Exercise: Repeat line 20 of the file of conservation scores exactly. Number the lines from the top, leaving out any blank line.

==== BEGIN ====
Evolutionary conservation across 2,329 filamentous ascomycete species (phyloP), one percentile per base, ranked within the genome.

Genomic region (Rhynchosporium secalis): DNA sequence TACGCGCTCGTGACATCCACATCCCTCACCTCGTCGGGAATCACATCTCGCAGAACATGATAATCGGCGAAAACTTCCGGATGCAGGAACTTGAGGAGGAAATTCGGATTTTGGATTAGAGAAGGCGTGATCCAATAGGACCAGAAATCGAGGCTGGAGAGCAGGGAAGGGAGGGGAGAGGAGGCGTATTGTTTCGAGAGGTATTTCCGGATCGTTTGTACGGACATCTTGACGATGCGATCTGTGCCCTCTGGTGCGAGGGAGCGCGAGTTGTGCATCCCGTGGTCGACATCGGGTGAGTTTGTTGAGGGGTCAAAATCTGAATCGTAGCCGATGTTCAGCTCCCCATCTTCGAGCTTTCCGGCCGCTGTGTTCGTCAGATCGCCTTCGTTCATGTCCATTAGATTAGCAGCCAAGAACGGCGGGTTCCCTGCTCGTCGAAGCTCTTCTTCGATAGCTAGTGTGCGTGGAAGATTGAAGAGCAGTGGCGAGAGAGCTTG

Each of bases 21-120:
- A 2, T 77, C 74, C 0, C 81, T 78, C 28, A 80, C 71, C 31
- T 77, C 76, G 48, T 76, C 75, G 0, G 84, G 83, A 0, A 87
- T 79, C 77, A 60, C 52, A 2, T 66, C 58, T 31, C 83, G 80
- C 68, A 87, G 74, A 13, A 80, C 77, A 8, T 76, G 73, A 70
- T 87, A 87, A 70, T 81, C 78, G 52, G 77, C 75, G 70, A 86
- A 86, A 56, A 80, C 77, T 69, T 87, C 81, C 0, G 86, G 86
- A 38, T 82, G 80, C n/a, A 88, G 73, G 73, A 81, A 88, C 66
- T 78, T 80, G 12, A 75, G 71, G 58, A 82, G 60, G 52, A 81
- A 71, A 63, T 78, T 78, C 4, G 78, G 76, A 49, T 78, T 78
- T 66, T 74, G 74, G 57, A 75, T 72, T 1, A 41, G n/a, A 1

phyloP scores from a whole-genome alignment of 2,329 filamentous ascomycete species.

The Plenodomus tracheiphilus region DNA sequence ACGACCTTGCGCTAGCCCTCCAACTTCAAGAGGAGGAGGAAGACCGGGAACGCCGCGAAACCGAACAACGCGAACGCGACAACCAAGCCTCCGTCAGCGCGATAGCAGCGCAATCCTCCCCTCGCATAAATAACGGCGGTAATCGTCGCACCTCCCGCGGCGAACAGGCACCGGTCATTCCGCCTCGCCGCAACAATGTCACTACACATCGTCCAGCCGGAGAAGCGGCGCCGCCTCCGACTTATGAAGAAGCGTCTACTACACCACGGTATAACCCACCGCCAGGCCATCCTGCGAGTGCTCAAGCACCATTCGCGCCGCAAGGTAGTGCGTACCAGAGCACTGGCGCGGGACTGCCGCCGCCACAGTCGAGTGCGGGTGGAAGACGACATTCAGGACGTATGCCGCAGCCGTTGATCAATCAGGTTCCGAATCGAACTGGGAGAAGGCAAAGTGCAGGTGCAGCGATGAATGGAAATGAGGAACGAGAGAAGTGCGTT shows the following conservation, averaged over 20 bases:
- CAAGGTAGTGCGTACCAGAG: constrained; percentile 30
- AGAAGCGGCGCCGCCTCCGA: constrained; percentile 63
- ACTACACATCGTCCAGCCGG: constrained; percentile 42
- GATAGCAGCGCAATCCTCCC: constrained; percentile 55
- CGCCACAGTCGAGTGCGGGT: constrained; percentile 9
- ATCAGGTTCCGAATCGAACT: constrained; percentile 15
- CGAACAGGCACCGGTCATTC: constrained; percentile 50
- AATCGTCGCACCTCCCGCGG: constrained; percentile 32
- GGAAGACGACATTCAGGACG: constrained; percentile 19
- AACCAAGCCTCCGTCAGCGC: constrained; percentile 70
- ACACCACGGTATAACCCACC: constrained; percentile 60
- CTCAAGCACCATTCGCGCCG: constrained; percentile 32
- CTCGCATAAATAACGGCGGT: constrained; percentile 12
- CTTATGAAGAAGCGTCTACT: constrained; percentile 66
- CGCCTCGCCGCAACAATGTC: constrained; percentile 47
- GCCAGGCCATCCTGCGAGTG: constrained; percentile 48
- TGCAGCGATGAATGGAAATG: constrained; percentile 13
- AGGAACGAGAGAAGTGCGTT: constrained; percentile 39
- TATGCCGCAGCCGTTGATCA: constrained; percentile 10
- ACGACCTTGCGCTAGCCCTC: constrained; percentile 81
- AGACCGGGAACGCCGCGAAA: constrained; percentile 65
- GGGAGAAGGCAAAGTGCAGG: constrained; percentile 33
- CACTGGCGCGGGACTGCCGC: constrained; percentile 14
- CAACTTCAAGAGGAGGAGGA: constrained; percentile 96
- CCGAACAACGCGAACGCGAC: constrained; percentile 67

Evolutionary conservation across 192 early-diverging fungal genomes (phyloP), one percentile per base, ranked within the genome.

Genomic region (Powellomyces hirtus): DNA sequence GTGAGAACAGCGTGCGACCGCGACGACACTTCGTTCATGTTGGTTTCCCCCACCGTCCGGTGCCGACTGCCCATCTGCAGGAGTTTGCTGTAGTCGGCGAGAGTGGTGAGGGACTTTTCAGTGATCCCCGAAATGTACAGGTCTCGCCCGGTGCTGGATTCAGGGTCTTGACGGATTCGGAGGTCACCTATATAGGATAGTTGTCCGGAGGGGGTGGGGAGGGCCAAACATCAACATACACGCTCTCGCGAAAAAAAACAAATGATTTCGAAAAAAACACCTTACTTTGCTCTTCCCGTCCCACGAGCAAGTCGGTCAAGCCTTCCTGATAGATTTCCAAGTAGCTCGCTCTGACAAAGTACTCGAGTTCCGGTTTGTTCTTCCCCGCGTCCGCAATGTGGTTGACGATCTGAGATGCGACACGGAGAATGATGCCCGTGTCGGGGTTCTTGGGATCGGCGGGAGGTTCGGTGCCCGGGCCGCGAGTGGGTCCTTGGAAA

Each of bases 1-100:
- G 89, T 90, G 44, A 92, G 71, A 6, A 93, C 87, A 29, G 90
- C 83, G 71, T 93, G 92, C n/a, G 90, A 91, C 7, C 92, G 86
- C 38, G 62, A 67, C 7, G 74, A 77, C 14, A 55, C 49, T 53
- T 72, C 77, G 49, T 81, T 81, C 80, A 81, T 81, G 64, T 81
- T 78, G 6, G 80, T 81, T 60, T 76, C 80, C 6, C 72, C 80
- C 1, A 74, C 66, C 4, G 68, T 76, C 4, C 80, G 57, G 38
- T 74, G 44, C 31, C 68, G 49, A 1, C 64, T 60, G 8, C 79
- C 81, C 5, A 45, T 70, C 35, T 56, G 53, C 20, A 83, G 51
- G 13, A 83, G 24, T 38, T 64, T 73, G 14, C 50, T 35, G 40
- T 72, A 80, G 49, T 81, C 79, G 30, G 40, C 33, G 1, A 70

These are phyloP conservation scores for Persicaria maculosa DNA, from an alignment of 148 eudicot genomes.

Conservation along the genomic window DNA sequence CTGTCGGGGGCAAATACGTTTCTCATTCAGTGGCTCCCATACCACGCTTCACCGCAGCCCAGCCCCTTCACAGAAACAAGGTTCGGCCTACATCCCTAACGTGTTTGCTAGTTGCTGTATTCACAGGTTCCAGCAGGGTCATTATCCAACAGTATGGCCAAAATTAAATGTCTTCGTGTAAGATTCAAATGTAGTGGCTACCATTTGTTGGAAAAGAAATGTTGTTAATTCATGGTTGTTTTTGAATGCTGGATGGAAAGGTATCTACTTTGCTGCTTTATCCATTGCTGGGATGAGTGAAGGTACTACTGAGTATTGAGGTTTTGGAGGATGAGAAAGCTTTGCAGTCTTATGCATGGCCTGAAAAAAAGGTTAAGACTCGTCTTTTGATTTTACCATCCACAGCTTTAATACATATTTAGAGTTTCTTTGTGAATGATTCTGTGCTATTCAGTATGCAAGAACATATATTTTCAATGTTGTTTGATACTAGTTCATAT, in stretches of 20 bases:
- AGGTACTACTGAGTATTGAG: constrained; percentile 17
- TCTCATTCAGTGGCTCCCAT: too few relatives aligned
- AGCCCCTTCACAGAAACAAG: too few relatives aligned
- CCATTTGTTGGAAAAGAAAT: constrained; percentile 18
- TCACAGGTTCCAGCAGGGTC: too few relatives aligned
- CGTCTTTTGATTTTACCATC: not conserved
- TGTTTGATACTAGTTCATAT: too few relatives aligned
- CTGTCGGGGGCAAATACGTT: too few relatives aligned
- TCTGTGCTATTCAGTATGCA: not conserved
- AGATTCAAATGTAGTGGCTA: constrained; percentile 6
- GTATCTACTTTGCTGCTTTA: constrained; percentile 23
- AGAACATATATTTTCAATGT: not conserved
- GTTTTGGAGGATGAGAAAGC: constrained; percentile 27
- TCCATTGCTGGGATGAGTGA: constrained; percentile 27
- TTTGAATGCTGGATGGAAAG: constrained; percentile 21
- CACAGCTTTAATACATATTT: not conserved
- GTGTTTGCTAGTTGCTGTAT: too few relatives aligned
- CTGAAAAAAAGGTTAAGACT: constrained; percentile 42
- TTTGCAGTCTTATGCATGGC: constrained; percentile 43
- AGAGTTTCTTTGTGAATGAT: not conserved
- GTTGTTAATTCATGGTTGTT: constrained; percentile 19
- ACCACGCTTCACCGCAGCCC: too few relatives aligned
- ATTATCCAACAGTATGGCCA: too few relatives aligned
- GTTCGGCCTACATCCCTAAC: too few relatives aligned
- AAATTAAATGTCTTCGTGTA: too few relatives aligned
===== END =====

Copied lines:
- CGCCACAGTCGAGTGCGGGT: constrained; percentile 9